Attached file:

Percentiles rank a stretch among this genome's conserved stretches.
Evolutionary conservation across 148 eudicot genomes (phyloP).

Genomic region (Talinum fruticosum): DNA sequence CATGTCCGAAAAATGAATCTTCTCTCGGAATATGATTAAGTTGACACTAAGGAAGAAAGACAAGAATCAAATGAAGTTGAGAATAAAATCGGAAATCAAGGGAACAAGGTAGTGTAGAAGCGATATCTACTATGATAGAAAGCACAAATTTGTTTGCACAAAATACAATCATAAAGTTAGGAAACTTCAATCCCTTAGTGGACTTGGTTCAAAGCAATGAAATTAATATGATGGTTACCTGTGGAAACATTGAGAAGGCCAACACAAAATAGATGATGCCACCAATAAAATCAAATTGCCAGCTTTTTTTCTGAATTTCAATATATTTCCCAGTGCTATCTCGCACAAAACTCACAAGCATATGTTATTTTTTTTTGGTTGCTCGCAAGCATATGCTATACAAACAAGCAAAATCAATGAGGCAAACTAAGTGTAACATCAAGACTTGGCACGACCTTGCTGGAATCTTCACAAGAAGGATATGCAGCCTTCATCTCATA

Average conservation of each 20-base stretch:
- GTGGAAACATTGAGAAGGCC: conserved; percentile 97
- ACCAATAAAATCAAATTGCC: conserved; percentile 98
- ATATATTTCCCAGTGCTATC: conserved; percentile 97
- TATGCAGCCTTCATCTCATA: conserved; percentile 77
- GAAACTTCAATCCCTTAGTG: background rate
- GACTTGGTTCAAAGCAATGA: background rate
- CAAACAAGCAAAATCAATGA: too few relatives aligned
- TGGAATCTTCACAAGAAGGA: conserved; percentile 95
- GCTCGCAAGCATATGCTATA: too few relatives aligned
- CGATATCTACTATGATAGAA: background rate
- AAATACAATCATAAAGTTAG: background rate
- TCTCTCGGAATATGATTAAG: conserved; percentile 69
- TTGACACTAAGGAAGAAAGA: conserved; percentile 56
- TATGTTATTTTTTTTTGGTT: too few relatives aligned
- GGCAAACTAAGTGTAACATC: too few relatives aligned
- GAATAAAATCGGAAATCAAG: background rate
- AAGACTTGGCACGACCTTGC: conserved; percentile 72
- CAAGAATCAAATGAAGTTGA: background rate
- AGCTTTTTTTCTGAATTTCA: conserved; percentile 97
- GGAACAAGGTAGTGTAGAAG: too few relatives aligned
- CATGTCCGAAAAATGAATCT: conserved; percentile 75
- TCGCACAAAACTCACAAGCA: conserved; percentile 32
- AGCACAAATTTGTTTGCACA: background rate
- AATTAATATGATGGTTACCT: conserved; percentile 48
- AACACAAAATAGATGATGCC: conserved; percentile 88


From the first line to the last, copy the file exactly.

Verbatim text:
Percentiles rank a stretch among this genome's conserved stretches.
Evolutionary conservation across 148 eudicot genomes (phyloP).

Genomic region (Talinum fruticosum): DNA sequence CATGTCCGAAAAATGAATCTTCTCTCGGAATATGATTAAGTTGACACTAAGGAAGAAAGACAAGAATCAAATGAAGTTGAGAATAAAATCGGAAATCAAGGGAACAAGGTAGTGTAGAAGCGATATCTACTATGATAGAAAGCACAAATTTGTTTGCACAAAATACAATCATAAAGTTAGGAAACTTCAATCCCTTAGTGGACTTGGTTCAAAGCAATGAAATTAATATGATGGTTACCTGTGGAAACATTGAGAAGGCCAACACAAAATAGATGATGCCACCAATAAAATCAAATTGCCAGCTTTTTTTCTGAATTTCAATATATTTCCCAGTGCTATCTCGCACAAAACTCACAAGCATATGTTATTTTTTTTTGGTTGCTCGCAAGCATATGCTATACAAACAAGCAAAATCAATGAGGCAAACTAAGTGTAACATCAAGACTTGGCACGACCTTGCTGGAATCTTCACAAGAAGGATATGCAGCCTTCATCTCATA

Average conservation of each 20-base stretch:
- GTGGAAACATTGAGAAGGCC: conserved; percentile 97
- ACCAATAAAATCAAATTGCC: conserved; percentile 98
- ATATATTTCCCAGTGCTATC: conserved; percentile 97
- TATGCAGCCTTCATCTCATA: conserved; percentile 77
- GAAACTTCAATCCCTTAGTG: background rate
- GACTTGGTTCAAAGCAATGA: background rate
- CAAACAAGCAAAATCAATGA: too few relatives aligned
- TGGAATCTTCACAAGAAGGA: conserved; percentile 95
- GCTCGCAAGCATATGCTATA: too few relatives aligned
- CGATATCTACTATGATAGAA: background rate
- AAATACAATCATAAAGTTAG: background rate
- TCTCTCGGAATATGATTAAG: conserved; percentile 69
- TTGACACTAAGGAAGAAAGA: conserved; percentile 56
- TATGTTATTTTTTTTTGGTT: too few relatives aligned
- GGCAAACTAAGTGTAACATC: too few relatives aligned
- GAATAAAATCGGAAATCAAG: background rate
- AAGACTTGGCACGACCTTGC: conserved; percentile 72
- CAAGAATCAAATGAAGTTGA: background rate
- AGCTTTTTTTCTGAATTTCA: conserved; percentile 97
- GGAACAAGGTAGTGTAGAAG: too few relatives aligned
- CATGTCCGAAAAATGAATCT: conserved; percentile 75
- TCGCACAAAACTCACAAGCA: conserved; percentile 32
- AGCACAAATTTGTTTGCACA: background rate
- AATTAATATGATGGTTACCT: conserved; percentile 48
- AACACAAAATAGATGATGCC: conserved; percentile 88